The First Presbyterian Church of Littleton at 1609 West Littleton Boulevard received the city's designation as an historic landmark in 1996. Designed by renowned architect Jules Jacques Benois Benedict in 1929, it is built in English Gothic style in a design that particularly fits the corner site. Benedict's other buildings in Littleton include the Carnegie Library, the 1920 Town Hall, and his own home on South Gallup Street which is now the Carmelite monastery.
|First Presbyterian Church of Littleton, built in 1929.|
This congregation was first formed in 1883 and soon afterward purchased the structure known as the Brick Church at Littleton, which had been erected by the Reformed Episcopalians downtown at the corner of Main and Curtice streets. As the Presbyterian membership and the town grew, members debated where to relocate because "[we] are now in the noisiest section, and Sabbath School and services are frequently disturbed by the traffic." The choice became clear when Mabel (Mrs. Walter) Ficklin offered a gift of six lots up the hill in Littleton Heights at the northwest corner of Broadway and Sixth Avenue, now Littleton Boulevard and Windermere.
Mrs. Ficklin had some stipulations. Construction must begin within eighteen months. The new church, if the two proposed units were built at the same time, must cost not less than $35,000. A competent architect must be engaged, and a suitable belfry must be provided for the old bell from the old church so it could be moved and continue to call the congregation to worship. All the conditions were met. Contractors were Mead and Mount, and the Masons were invited to lay the cornerstone. First services were held 12 January and dedication was 23 February 1930.
|First Presbyterian Church of Littleton, 2015. Photo by Amelia Martinez.|
The bell in question had been given to the Reformed Episcopalians and their Rev. James McFadden in 1874. It became known as the Bride's Bell when Rev. McFadden and his new bride returned to attend Presbyterian services in the downtown church, and the bell was rung in their honor. It was installed in the crenelated belltower of the new church.
Architect Benedict's classic training at the Beaux-Arts School in Paris is reflected in his use of arched windows and doorways and well-scaled ornamentation in this building. The sanctuary is done in English Tudor Revival style and features dark oak beams and woodwork. Side windows are of stained leaded glass in soft shades; the chancel windows are painted leaded glass in brighter colors. A stenciled pattern decorates the ceiling tiles. A balcony crosses the rear of the sanctuary.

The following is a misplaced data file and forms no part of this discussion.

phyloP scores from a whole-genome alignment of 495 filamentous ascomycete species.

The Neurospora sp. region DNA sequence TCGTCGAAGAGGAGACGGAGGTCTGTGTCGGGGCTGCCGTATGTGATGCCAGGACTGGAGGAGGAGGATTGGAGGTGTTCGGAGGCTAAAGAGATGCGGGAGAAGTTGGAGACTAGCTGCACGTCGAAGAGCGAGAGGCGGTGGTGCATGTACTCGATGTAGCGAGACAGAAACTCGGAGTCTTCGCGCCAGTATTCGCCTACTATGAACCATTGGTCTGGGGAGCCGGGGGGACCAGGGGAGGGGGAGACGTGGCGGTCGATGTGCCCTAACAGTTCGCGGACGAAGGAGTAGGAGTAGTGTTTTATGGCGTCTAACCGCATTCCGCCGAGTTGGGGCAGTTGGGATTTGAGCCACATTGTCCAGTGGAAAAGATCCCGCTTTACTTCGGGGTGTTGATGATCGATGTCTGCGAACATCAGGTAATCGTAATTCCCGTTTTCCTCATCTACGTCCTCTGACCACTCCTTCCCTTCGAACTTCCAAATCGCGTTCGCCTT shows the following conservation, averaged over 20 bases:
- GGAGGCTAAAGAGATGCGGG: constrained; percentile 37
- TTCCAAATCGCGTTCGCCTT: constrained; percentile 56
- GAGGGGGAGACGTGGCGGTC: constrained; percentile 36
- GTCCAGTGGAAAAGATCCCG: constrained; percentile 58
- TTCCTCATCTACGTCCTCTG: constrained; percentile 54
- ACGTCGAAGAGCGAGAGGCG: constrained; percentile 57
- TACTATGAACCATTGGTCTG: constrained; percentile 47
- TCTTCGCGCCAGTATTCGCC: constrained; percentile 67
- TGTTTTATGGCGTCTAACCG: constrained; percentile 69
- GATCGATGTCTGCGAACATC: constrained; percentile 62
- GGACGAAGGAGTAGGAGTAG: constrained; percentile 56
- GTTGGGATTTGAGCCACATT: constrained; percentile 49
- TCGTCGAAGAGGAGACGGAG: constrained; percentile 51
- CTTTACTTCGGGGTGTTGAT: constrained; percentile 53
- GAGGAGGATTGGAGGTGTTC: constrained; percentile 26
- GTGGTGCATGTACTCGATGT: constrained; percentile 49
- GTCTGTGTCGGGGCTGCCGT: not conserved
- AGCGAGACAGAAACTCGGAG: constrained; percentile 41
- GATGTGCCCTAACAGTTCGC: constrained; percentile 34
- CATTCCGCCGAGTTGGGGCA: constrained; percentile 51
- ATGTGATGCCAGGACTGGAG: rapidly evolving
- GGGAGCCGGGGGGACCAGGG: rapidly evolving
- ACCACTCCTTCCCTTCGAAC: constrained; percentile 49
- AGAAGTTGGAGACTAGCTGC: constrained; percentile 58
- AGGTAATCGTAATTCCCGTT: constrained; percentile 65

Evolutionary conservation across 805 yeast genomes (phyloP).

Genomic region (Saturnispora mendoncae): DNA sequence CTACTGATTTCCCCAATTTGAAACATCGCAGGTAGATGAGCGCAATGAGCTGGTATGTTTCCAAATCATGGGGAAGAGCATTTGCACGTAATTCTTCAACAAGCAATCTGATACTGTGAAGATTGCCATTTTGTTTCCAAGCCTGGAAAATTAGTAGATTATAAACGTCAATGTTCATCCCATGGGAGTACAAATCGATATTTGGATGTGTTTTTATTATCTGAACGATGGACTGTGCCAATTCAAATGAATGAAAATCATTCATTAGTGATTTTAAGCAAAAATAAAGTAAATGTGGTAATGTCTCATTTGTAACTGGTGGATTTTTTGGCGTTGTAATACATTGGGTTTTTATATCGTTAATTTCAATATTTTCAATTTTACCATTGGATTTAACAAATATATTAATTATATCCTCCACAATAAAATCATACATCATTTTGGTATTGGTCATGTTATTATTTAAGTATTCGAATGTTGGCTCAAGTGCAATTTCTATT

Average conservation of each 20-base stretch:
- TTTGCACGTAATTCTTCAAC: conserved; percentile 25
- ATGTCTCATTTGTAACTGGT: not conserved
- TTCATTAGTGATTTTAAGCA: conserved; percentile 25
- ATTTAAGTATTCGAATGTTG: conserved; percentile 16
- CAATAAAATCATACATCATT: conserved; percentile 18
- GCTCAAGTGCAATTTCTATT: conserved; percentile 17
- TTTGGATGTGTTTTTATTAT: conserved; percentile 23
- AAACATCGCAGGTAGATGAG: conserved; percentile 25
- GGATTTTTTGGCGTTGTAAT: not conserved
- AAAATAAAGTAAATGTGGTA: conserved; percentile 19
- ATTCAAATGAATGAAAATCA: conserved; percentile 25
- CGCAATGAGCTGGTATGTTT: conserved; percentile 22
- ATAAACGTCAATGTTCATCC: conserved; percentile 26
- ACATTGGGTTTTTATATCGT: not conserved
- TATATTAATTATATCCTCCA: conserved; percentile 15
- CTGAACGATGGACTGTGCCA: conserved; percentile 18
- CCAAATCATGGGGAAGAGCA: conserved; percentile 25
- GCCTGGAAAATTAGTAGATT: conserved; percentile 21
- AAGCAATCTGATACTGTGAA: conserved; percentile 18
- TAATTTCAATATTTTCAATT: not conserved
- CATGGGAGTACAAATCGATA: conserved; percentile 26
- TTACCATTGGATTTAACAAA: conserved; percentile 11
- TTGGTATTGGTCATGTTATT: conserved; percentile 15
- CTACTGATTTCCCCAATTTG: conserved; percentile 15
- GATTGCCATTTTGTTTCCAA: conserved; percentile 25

The red-brick church has a more Gothic Revival appearance on the exterior. The roof is a forward facing, steeply pitched gable. The entrance has a tower with battlements and the windows have a flatted pointed arch, both elements typical in Gothic Revival architecture. A round window with tracery appears prominently in the front gable. There is decorative brick work throughout the exterior. The front entrance is a solid wood door with ornamental carving. An addition added in 1955 has a flattened hipped roof that leads into a shed roof next to the entrance.
Alterations to the original floor plan through the years include the change from side aisles to a center aisle and opening what was the "parlor" beneath the balcony into the sanctuary to create more seating. A four-story addition was built in 1955 and the architect, Ralph Peterson, kept the style in conformity with the original structure.
This handsome building has proved adaptable over the years to the changing needs of its congregation.
Ehlers, Veronica M. An Historical Survey Of the First Presbyterian Church Of Littleton. Littleton, Colo.: Littleton Historical Museum, 1981.
Hulse, Doris Farmer. "A History Of the First Presbyterian Church Of Littleton, Colorado, 1883-1995" in First Presbyterian Church Of Littleton, Colorado. Littleton, Colorado, Church Records, Volume I. Littleton, Colo.: Columbine Genealogical and Historical Society, 1995.
____. "History [Of St. Paul's Episcopal Church, 1870-1919, and St. Timothy's Episcopal Church, 1951-1996, Of Littleton, Colorado]" in St. Paul's Episcopal Church, 1870-1919, and St. Timothy's Episcopal Church, 1951-1983, Of Littleton, Colorado. Littleton, Colorado, Church Records, Volume II. Littleton, Colo.: Columbine Genealogical and Historical Society, 1996.
Littleton Historical Museum. "City Boards and Programs: Historical Preservation Board. First Presbyterian Church of Littleton, 1609 West Littleton Boulevard." Littleton, Colo.: The Museum, 1997.
____. Photographic Archives and Biography/Placename Files.
Photographs courtesy of the Littleton Museum unless otherwise noted. To order copies, contact the museum at 303-795-3950.
Compiled by Doris Farmer Hulse
Edited by Kris Christensen, Colorado Digitization Project
Updated March 2021 by Phyllis Larison